Number one, they really want to be able to predict ROI before they even dive in. They want assurances that if I invest in this, I’m going to get X in return, which there are a lot of, I think, problems with that inherently, but there are some ways you can get close to gauging what you’re going to get for your efforts. So what I would do in this situation is use your own website’s data to build yourself a click-through rate curve so that you know the click-through rate at your various rank positions.

By knowing that and combining that with the search volume of a keyword or a phrase that you want to go after, you can multiply the two and just say, “Hey, here’s the expected traffic we will get if you will let me work on improving our rank position from 9 to 2 or 1” or whatever that is. So there are ways to estimate and get close.

A lot of times, when you do improve, you’re focusing on improving one term, you’re likely going to get a lot more traffic than what you’re estimating because you tend to end up ranking for so many more longer tail keywords that bring in a lot of additional search volume. So you’re probably going to even underestimate when you do this. But that’s one way you can predict ROI.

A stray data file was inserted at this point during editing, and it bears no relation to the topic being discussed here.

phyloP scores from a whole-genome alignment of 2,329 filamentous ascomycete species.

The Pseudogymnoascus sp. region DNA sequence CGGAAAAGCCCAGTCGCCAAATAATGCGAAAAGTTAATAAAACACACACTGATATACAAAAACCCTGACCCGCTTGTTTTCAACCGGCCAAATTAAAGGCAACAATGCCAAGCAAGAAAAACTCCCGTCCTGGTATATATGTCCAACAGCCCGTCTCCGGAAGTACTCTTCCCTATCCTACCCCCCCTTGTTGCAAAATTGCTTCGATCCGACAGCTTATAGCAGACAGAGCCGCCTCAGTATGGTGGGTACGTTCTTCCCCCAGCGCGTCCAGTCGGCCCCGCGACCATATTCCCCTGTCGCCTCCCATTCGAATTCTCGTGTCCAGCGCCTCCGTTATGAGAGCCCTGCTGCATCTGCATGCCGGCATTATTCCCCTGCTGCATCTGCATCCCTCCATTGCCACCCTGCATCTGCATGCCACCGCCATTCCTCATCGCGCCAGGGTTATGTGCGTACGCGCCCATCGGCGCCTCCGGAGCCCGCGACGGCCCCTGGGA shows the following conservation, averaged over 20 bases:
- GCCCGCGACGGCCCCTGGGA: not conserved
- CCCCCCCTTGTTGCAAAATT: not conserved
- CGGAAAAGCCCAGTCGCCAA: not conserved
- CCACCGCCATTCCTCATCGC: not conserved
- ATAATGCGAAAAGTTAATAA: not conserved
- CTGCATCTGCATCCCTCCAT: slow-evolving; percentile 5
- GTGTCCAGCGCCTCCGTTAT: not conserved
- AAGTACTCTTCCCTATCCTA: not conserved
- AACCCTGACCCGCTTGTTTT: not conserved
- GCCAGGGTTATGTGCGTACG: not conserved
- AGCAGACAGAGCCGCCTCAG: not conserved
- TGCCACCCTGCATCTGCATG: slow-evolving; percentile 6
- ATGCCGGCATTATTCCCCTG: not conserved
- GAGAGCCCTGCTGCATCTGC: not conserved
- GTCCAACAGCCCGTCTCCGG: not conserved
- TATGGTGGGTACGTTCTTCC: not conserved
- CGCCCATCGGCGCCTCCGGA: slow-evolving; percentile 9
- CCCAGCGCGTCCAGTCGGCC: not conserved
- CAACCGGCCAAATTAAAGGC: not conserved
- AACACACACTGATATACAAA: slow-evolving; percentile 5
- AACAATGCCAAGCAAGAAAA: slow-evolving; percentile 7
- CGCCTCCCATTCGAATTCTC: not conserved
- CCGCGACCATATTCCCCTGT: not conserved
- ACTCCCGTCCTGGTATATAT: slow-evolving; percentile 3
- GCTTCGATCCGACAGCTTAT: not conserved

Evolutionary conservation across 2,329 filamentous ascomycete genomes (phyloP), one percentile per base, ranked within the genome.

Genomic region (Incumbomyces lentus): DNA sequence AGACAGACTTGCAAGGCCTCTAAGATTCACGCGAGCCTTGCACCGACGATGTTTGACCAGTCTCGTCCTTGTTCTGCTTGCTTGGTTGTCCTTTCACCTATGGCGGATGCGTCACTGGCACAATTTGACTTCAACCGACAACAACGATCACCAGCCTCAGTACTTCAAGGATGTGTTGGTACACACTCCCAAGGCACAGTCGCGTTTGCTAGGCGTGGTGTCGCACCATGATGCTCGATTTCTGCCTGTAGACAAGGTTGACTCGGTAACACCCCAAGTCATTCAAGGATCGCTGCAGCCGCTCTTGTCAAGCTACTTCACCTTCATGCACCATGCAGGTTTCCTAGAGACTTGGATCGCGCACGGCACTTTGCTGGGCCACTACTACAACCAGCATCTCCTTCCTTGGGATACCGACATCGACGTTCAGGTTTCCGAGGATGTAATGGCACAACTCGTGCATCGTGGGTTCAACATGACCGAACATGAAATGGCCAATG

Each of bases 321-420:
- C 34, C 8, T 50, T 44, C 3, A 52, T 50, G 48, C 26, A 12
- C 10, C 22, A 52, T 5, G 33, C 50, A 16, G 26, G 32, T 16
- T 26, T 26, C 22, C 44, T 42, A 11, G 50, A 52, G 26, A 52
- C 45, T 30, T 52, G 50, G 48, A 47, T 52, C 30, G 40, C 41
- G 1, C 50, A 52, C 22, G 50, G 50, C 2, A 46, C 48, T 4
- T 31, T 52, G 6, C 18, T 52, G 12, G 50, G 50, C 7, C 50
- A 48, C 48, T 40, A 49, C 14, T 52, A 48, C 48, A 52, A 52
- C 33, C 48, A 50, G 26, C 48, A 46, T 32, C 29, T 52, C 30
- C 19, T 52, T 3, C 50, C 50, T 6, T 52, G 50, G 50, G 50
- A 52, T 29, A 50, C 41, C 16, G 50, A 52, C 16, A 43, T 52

B) Measuring ROI

??

Number two here, measuring ROI is a lot of times what people want to be doing.

They want to be able to prove that what they’re doing is beneficial in terms of revenue. So one way to do this is to get the lifetime value of the customer, multiply that by the close rate so that you can have a goal value. Now if you turn on your conversions and set up your goals in Google Analytics, which you I think should be doing, this assumes that you’re not an e-commerce site.

There’s different tracking for that, but a similar type of methodology applies. If you apply these things, you can have a goal value. So that way, when people convert on your site, you start to rack up the actual dollar value, the estimated dollar value that whatever channel is producing. So you can go to your source/medium report and see Google organic and see how many conversions it’s producing and how much value.

This same thing applies if you go to your assisted conversions report. You can see how much value is in there as well. I think that’s really beneficial just to be able to show people like, “Look, it is generating revenue.My SEO that’s getting you organic search traffic is generating value and real dollars and cents for you.” So those are some of the most common objections that I hear.